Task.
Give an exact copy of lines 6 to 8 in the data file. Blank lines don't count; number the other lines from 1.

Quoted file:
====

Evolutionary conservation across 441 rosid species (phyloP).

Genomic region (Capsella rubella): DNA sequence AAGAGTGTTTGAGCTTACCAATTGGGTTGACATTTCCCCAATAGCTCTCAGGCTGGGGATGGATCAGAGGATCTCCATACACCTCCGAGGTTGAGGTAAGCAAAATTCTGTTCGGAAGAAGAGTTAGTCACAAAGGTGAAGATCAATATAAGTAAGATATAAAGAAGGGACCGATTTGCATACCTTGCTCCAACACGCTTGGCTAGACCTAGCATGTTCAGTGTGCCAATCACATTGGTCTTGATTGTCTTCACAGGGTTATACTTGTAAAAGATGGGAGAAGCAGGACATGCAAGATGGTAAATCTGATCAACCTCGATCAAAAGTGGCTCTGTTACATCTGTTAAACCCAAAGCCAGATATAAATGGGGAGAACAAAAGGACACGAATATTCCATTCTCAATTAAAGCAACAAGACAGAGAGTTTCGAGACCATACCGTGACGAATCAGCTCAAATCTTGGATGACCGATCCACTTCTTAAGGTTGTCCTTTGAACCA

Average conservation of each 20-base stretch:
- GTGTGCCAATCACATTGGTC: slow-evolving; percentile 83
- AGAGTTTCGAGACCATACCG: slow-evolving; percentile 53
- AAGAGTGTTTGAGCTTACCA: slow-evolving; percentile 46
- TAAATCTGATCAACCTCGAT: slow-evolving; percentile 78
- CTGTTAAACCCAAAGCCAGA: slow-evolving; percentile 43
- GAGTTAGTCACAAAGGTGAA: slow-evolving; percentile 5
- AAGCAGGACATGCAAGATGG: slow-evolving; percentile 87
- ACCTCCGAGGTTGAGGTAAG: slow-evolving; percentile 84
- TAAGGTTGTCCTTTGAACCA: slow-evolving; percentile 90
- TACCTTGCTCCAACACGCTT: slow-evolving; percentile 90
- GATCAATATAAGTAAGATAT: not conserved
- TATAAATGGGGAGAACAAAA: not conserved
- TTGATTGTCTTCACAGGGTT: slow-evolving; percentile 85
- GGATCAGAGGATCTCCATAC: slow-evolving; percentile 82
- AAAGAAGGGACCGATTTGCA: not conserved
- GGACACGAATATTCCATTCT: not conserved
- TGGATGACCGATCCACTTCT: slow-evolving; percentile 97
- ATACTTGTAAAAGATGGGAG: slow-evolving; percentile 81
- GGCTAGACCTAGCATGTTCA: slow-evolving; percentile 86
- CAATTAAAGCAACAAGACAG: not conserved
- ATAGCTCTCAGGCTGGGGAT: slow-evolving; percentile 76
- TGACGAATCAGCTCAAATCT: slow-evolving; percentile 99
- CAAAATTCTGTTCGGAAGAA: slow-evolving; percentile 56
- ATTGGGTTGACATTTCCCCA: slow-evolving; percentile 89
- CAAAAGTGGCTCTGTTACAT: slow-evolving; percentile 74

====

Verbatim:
- AAGAGTGTTTGAGCTTACCA: slow-evolving; percentile 46
- TAAATCTGATCAACCTCGAT: slow-evolving; percentile 78
- CTGTTAAACCCAAAGCCAGA: slow-evolving; percentile 43